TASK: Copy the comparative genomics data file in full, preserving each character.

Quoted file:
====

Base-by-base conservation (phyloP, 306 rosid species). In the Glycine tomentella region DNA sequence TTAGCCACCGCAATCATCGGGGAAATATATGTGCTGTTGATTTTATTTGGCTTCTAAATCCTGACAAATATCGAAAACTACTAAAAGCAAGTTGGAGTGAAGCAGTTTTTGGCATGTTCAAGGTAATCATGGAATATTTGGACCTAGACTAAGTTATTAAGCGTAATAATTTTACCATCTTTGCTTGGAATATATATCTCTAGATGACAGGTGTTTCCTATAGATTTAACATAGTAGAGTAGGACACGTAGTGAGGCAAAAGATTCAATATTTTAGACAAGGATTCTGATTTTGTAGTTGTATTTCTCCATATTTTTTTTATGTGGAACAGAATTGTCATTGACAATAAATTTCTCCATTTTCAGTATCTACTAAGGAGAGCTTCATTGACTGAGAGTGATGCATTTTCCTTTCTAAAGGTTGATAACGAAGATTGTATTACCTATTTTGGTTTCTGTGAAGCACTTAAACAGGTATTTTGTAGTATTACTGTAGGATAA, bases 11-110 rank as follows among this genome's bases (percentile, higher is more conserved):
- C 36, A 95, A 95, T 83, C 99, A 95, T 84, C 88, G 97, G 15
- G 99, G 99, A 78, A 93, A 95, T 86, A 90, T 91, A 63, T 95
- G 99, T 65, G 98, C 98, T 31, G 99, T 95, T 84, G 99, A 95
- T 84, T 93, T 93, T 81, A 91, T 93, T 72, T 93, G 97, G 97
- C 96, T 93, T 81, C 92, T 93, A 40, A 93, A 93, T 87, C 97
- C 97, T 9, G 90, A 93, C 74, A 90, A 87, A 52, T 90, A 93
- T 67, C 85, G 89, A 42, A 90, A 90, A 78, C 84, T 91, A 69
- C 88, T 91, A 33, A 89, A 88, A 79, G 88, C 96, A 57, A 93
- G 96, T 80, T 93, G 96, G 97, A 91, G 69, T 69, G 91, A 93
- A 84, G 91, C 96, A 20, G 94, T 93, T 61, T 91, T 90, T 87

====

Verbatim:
Base-by-base conservation (phyloP, 306 rosid species). In the Glycine tomentella region DNA sequence TTAGCCACCGCAATCATCGGGGAAATATATGTGCTGTTGATTTTATTTGGCTTCTAAATCCTGACAAATATCGAAAACTACTAAAAGCAAGTTGGAGTGAAGCAGTTTTTGGCATGTTCAAGGTAATCATGGAATATTTGGACCTAGACTAAGTTATTAAGCGTAATAATTTTACCATCTTTGCTTGGAATATATATCTCTAGATGACAGGTGTTTCCTATAGATTTAACATAGTAGAGTAGGACACGTAGTGAGGCAAAAGATTCAATATTTTAGACAAGGATTCTGATTTTGTAGTTGTATTTCTCCATATTTTTTTTATGTGGAACAGAATTGTCATTGACAATAAATTTCTCCATTTTCAGTATCTACTAAGGAGAGCTTCATTGACTGAGAGTGATGCATTTTCCTTTCTAAAGGTTGATAACGAAGATTGTATTACCTATTTTGGTTTCTGTGAAGCACTTAAACAGGTATTTTGTAGTATTACTGTAGGATAA, bases 11-110 rank as follows among this genome's bases (percentile, higher is more conserved):
- C 36, A 95, A 95, T 83, C 99, A 95, T 84, C 88, G 97, G 15
- G 99, G 99, A 78, A 93, A 95, T 86, A 90, T 91, A 63, T 95
- G 99, T 65, G 98, C 98, T 31, G 99, T 95, T 84, G 99, A 95
- T 84, T 93, T 93, T 81, A 91, T 93, T 72, T 93, G 97, G 97
- C 96, T 93, T 81, C 92, T 93, A 40, A 93, A 93, T 87, C 97
- C 97, T 9, G 90, A 93, C 74, A 90, A 87, A 52, T 90, A 93
- T 67, C 85, G 89, A 42, A 90, A 90, A 78, C 84, T 91, A 69
- C 88, T 91, A 33, A 89, A 88, A 79, G 88, C 96, A 57, A 93
- G 96, T 80, T 93, G 96, G 97, A 91, G 69, T 69, G 91, A 93
- A 84, G 91, C 96, A 20, G 94, T 93, T 61, T 91, T 90, T 87